- Subgrades & Subbases Home
- What is a Subbase/Subgrade?
- What about the Soil?
- How Does the Subgrade Affect Slab Design?
- How to Prepare the Subgrade
- How to Compact Soil Before Pouring Concrete
- Placing the Concrete: How to Check for Proper Compaction
- Subgrade Preparation for Commercial Floors
- Subgrade Preparation for Concrete Driveways
- Compaction Requirements for Concrete Pavers
- Compaction Equipment
- Compaction Equipment: How to Choose the Right Machine
- Plate Compactor Video: See How to Use a Vibratory Plate Compactor
- Related Information:
- How to Build High-Quality Slabs on Grade
- Preventing Cracks in Concrete
How does the Subgrade/base Affect Slab Design?
We go to all this effort to get the proper soil support system and what we end up with is a single input value for the slab design. The most commonly used value is the modulus of subgrade reaction, k. This value is not directly related to bearing capacity and k does not tell the designer if there is compressible or expansive soil. What it does is indicate how stiff the subbase/subgrade is over small deflections (about 0.05 inches).
Now let's look at why we need to know how flexible the subgrade is. To start with it's important to understand that a slab on ground is designed as "plain" concrete. That means that we do not count on the reinforcing steel to carry any of the load. But wait, you say, there's steel in the slab—mesh and rebars. Yes, but that steel is only there for crack control—to hold any cracks tightly together. It normally does not extend through the joints—at joints we only want to transfer shear forces, not bending moments and certainly not lateral restraint. That's what the joint is there for in the first place, to allow lateral shrinkage in the slab.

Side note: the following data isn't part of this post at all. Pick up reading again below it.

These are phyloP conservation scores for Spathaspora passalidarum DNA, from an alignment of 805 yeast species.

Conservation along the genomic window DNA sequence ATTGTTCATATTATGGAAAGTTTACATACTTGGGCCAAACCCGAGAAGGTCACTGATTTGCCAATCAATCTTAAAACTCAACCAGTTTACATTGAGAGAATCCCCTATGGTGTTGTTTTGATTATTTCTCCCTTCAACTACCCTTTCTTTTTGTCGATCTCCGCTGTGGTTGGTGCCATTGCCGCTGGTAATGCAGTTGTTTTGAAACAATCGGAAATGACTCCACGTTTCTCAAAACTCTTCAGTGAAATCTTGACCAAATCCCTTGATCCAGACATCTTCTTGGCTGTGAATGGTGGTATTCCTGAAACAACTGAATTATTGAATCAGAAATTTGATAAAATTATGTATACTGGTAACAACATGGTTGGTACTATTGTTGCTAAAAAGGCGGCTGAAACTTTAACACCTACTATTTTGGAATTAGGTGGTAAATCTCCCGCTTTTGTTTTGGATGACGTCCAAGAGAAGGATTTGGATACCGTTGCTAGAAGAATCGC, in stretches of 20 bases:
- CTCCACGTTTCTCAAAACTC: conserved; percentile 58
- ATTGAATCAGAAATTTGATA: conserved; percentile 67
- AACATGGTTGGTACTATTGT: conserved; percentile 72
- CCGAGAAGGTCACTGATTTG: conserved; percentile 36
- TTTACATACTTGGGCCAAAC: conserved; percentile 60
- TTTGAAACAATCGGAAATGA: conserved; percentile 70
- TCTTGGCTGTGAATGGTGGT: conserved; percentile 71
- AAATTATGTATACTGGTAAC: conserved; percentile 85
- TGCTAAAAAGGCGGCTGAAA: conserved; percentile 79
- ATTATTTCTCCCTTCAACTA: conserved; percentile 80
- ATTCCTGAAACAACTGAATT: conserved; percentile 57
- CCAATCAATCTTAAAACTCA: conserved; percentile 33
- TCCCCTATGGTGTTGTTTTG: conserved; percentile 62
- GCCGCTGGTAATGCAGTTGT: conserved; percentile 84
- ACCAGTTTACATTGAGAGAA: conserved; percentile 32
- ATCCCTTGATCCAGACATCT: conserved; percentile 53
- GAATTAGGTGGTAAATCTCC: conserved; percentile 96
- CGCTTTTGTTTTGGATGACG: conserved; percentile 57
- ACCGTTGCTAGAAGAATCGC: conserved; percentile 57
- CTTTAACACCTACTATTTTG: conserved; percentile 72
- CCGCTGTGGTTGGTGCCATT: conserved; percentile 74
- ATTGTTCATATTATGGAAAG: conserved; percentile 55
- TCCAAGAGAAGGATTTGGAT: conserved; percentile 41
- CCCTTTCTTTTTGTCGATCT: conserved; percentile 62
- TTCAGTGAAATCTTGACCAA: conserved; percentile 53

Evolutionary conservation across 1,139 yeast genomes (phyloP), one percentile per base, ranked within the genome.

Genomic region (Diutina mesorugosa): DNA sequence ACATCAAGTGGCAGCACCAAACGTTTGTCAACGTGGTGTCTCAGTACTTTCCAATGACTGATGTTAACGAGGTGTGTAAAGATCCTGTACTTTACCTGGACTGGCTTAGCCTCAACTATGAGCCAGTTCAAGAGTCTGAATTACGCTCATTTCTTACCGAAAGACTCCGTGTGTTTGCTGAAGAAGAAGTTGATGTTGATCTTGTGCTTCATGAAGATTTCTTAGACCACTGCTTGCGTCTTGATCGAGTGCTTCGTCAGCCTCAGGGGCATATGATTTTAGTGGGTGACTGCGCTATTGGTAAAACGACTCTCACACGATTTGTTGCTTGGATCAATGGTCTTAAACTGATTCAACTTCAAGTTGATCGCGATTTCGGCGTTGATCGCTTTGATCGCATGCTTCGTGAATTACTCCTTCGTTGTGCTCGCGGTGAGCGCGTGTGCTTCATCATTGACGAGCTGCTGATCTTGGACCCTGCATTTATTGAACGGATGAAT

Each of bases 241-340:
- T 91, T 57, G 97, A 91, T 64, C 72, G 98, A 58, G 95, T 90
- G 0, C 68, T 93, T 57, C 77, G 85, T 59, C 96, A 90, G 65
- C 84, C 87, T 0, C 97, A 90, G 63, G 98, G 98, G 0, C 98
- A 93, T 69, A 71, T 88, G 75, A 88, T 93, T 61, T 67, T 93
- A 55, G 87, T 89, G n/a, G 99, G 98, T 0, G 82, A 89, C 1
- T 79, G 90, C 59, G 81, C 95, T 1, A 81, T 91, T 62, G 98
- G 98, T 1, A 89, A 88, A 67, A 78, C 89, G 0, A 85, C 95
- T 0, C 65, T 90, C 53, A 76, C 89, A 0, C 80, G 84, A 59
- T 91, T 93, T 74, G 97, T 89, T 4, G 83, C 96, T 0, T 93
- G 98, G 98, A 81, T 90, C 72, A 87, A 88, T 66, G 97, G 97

If the subgrade settles under the middle of the slab or at the edges, the unsupported portion can lead to cracks or slab failure.
So if we aren't counting on the steel to carry any load, then the concrete has to be strong enough to carry the bending. And the support it is getting from below determines how much it will bend. As we've already discussed, concrete isn't that strong in tension, and since half of bending is tension, it's not that strong in bending. What makes it stronger in bending, though, is a thicker slab.
A poorly compacted subgrade or more load than the slab was designed to carry can result in cracking at joints. Bill Palmer
The weaker the subgrade, or the heavier the loads, then, the thicker the slab needs to be. Concrete strength also comes into play, but most slab concrete is around 3000 to 4000 psi, so it's not a major factor. The tensile strength of concrete is typically taken as 10 to 15% of the compressive strength, so only about 400 or 500 psi. Compare that to the tensile strength of Grade 60 rebar, which is 60,000 psi.
The thing to remember here is that a concrete slab is intended to be rigid, but we don't expect the base to be infinitely stiff. A slab will settle a little and that's OK from a design standpoint—again, as long as the settlement is uniform. The danger, though, is at the edges of the slab or at joints that are wide enough to let the slab on either side settle independently. At those free edges, the weight the slab can carry depends on the stiffness of the base and the flexural strength of the slab, which is mostly a function of slab thickness.
Return to Subgrades and Subbases